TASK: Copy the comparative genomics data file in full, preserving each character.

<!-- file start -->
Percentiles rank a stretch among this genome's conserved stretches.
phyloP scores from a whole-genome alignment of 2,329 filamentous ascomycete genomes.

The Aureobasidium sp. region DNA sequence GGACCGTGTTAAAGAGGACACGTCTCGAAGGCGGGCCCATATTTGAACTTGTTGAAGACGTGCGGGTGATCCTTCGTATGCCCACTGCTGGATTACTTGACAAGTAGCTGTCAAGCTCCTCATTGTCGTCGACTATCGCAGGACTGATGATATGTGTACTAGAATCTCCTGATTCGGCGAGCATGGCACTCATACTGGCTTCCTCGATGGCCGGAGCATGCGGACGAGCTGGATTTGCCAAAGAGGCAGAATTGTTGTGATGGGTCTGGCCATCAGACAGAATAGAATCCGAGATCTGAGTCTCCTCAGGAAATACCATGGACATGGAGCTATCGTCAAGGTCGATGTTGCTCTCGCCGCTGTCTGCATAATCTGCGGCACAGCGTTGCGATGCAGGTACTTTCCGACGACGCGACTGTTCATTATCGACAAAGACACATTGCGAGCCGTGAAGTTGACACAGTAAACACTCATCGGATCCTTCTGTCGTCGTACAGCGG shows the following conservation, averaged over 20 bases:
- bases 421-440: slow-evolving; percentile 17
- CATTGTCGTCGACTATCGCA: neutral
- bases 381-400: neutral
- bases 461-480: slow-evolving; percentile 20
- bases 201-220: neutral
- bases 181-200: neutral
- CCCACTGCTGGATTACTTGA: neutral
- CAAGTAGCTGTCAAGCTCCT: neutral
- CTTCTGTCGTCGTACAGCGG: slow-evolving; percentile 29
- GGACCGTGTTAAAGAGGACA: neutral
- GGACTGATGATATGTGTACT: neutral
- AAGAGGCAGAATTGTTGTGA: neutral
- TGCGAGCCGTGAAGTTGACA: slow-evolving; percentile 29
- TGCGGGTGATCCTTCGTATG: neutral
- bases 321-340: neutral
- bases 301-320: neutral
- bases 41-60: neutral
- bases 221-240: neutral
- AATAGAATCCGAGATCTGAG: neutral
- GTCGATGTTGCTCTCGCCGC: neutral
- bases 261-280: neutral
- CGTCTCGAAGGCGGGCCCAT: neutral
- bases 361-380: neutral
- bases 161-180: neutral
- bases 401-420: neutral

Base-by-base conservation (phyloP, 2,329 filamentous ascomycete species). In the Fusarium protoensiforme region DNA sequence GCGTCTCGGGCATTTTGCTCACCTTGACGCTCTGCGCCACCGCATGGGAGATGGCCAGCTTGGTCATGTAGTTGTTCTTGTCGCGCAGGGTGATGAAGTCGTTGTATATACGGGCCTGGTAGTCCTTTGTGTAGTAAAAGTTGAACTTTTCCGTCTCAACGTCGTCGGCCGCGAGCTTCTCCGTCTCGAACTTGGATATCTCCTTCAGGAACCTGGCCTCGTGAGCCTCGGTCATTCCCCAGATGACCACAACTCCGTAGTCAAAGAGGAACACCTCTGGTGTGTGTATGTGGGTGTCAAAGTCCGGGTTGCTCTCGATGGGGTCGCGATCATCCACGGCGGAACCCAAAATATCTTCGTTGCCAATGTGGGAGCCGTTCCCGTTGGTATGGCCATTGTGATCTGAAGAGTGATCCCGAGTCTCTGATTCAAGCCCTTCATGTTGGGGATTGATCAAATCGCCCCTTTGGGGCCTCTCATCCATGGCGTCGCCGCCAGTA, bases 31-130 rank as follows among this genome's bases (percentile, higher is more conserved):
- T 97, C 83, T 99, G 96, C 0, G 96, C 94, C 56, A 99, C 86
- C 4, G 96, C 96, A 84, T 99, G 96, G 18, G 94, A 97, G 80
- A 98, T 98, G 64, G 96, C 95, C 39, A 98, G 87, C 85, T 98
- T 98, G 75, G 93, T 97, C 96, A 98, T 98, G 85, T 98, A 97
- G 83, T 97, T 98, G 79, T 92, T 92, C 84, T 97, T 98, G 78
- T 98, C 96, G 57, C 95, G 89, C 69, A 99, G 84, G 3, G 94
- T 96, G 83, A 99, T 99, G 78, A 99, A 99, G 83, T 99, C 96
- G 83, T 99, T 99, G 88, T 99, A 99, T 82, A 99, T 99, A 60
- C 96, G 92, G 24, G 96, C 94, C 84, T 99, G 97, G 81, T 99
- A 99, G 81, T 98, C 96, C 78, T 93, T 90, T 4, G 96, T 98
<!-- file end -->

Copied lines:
Percentiles rank a stretch among this genome's conserved stretches.
phyloP scores from a whole-genome alignment of 2,329 filamentous ascomycete genomes.

The Aureobasidium sp. region DNA sequence GGACCGTGTTAAAGAGGACACGTCTCGAAGGCGGGCCCATATTTGAACTTGTTGAAGACGTGCGGGTGATCCTTCGTATGCCCACTGCTGGATTACTTGACAAGTAGCTGTCAAGCTCCTCATTGTCGTCGACTATCGCAGGACTGATGATATGTGTACTAGAATCTCCTGATTCGGCGAGCATGGCACTCATACTGGCTTCCTCGATGGCCGGAGCATGCGGACGAGCTGGATTTGCCAAAGAGGCAGAATTGTTGTGATGGGTCTGGCCATCAGACAGAATAGAATCCGAGATCTGAGTCTCCTCAGGAAATACCATGGACATGGAGCTATCGTCAAGGTCGATGTTGCTCTCGCCGCTGTCTGCATAATCTGCGGCACAGCGTTGCGATGCAGGTACTTTCCGACGACGCGACTGTTCATTATCGACAAAGACACATTGCGAGCCGTGAAGTTGACACAGTAAACACTCATCGGATCCTTCTGTCGTCGTACAGCGG shows the following conservation, averaged over 20 bases:
- bases 421-440: slow-evolving; percentile 17
- CATTGTCGTCGACTATCGCA: neutral
- bases 381-400: neutral
- bases 461-480: slow-evolving; percentile 20
- bases 201-220: neutral
- bases 181-200: neutral
- CCCACTGCTGGATTACTTGA: neutral
- CAAGTAGCTGTCAAGCTCCT: neutral
- CTTCTGTCGTCGTACAGCGG: slow-evolving; percentile 29
- GGACCGTGTTAAAGAGGACA: neutral
- GGACTGATGATATGTGTACT: neutral
- AAGAGGCAGAATTGTTGTGA: neutral
- TGCGAGCCGTGAAGTTGACA: slow-evolving; percentile 29
- TGCGGGTGATCCTTCGTATG: neutral
- bases 321-340: neutral
- bases 301-320: neutral
- bases 41-60: neutral
- bases 221-240: neutral
- AATAGAATCCGAGATCTGAG: neutral
- GTCGATGTTGCTCTCGCCGC: neutral
- bases 261-280: neutral
- CGTCTCGAAGGCGGGCCCAT: neutral
- bases 361-380: neutral
- bases 161-180: neutral
- bases 401-420: neutral

Base-by-base conservation (phyloP, 2,329 filamentous ascomycete species). In the Fusarium protoensiforme region DNA sequence GCGTCTCGGGCATTTTGCTCACCTTGACGCTCTGCGCCACCGCATGGGAGATGGCCAGCTTGGTCATGTAGTTGTTCTTGTCGCGCAGGGTGATGAAGTCGTTGTATATACGGGCCTGGTAGTCCTTTGTGTAGTAAAAGTTGAACTTTTCCGTCTCAACGTCGTCGGCCGCGAGCTTCTCCGTCTCGAACTTGGATATCTCCTTCAGGAACCTGGCCTCGTGAGCCTCGGTCATTCCCCAGATGACCACAACTCCGTAGTCAAAGAGGAACACCTCTGGTGTGTGTATGTGGGTGTCAAAGTCCGGGTTGCTCTCGATGGGGTCGCGATCATCCACGGCGGAACCCAAAATATCTTCGTTGCCAATGTGGGAGCCGTTCCCGTTGGTATGGCCATTGTGATCTGAAGAGTGATCCCGAGTCTCTGATTCAAGCCCTTCATGTTGGGGATTGATCAAATCGCCCCTTTGGGGCCTCTCATCCATGGCGTCGCCGCCAGTA, bases 31-130 rank as follows among this genome's bases (percentile, higher is more conserved):
- T 97, C 83, T 99, G 96, C 0, G 96, C 94, C 56, A 99, C 86
- C 4, G 96, C 96, A 84, T 99, G 96, G 18, G 94, A 97, G 80
- A 98, T 98, G 64, G 96, C 95, C 39, A 98, G 87, C 85, T 98
- T 98, G 75, G 93, T 97, C 96, A 98, T 98, G 85, T 98, A 97
- G 83, T 97, T 98, G 79, T 92, T 92, C 84, T 97, T 98, G 78
- T 98, C 96, G 57, C 95, G 89, C 69, A 99, G 84, G 3, G 94
- T 96, G 83, A 99, T 99, G 78, A 99, A 99, G 83, T 99, C 96
- G 83, T 99, T 99, G 88, T 99, A 99, T 82, A 99, T 99, A 60
- C 96, G 92, G 24, G 96, C 94, C 84, T 99, G 97, G 81, T 99
- A 99, G 81, T 98, C 96, C 78, T 93, T 90, T 4, G 96, T 98